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The scaffolding’s gone up on Dobbin Street and here’s what’s going down…

Work on neighbouring buildings will see 'restoration of front facade with erection of a new shop front'

Two long-boarded up properties – proud examples of Armagh’s architectural heritage which have sadly fallen into serious disrepair – are getting a major facelift.

Work has started this week on the side-by-side buildings at Dobbin Street.

The project will see “the restoration of the front facade with the erection of a new shop front”.

Scaffolding has gone up around the city centre site – next to Martin’s Discount Stores – as the task begins.

Both properties, numbers 21 and 23, are historic buildings and have enjoyed listed status because of their architectural merits.

But they have been left idle – windows boarded with plywood – despite the potential which exists.

A raft of properties across the city centre will be brought back into productive use under a major townscape heritage initiative operation.

But as Armagh I reported in January, the Ulster Architectural Heritage Trust identified 11 buildings which had not been included under Lottery Fund programmes in Armagh and Lurgan which it deemed as being at “high risk” and urgent attention.

One of those was number 23 Dobbin Street.

UAHS said the building’s main front entrance had been boarded up and had been vandalised.

A report to council suggested redevelopment into apartments, including the rear outbuilding; or similarly “converted for retail use”.

Just last month, Armagh City, Banbridge and Craigavon Borough Council granted listed building consent for improvements to be made to the facade of the two buildings.

The successful application for the work – in the name of Radius Housing – paved the way for workers to arrive en masse this week to kick-start a new future for these neighbouring structures.

The agent behind the project is the renowned Belfast-based Kriterion Conservation Architects.

The intention is for refurbishment of the external surface to “visually improve the existing front facades”.

According to the development management officer’s professional report, the properties are described as a three-storey mid-terrace property, with an adjoining two-storey property.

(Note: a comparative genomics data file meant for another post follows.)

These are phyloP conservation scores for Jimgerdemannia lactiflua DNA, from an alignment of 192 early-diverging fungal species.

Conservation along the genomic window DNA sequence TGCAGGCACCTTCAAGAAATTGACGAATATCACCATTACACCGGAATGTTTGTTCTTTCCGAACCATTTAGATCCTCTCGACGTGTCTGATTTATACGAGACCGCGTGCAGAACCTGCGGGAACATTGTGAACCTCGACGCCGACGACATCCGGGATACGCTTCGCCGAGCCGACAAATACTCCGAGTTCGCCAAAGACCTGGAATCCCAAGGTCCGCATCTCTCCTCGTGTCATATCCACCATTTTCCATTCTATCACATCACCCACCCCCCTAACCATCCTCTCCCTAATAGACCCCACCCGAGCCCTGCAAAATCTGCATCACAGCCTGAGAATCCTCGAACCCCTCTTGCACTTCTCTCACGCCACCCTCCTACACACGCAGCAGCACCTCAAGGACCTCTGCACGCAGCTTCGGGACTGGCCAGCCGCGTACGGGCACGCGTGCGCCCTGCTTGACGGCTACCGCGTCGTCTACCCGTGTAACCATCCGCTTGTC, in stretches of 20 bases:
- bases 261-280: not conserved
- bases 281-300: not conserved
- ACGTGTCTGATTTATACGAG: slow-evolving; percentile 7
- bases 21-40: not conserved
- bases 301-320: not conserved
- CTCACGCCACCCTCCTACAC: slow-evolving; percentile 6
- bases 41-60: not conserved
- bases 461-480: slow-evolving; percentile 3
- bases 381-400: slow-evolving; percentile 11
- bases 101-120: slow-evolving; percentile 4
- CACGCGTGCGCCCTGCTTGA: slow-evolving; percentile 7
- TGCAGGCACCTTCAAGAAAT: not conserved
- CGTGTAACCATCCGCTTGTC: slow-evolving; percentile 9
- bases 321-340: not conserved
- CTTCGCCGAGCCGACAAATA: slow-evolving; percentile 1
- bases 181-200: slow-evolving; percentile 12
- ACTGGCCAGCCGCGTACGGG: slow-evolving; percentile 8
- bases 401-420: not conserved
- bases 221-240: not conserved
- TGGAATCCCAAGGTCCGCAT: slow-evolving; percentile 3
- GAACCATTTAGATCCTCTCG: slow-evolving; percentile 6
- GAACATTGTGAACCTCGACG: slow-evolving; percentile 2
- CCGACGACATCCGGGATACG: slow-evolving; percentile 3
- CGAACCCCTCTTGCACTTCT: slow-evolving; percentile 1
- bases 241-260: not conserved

Both buildings – which fall within the Armagh Conservation Area – were listed in June 1975, although number 21 was ‘delisted’ almost a decade later, in January 1985.

The work will include roof slates being cleaned, gutter and ‘down pipe’ being replaced with “heritage aluminium rainwater goods in black”.

Windows will be replaced, walls steam cleaned and repointed where necessary with lime mortar, cills will also be cleaned, and doors replaced with red-painted hardwood doors.

An existing decorative metal railing to the ground floor of number 23 will be cleaned and redecorated in black.

A roller shutter to the entry will be replaced with wrought-iron double gates, painted black, and a solid hardwood tongue and groove behind, which will be painted red.

The exposed gable to either end of number 23 will be “scraped down, repaired and redecorated”.

The development management officer’s report says officers believe the proposal “enhances the area” through the “sympathetic refurbishment of the facade and removal of the metal shutters”.

The report adds: “Officers, in consultation with Historic Environment Division, are of the opinion that the works proposed will retain the essential character of the listed structures along with the features of special interest.

“Damaged features of importance will be repaired using traditional methods and materials. Where it will not be possible to retain features due to the deterioration of the fabric of the property, these are to be replaced using replicas made using traditional materials and techniques.

“Where new elements are to be incorporated, these have been designed in materials which are considered to be sympathetic to the existing fabric.”

This will see the start of boarded-up and vacant properties in Armagh City Centre being afforded a little TLC to bring them back to their glory days. More works – under the townscape heritage funded scheme – should begin next year.

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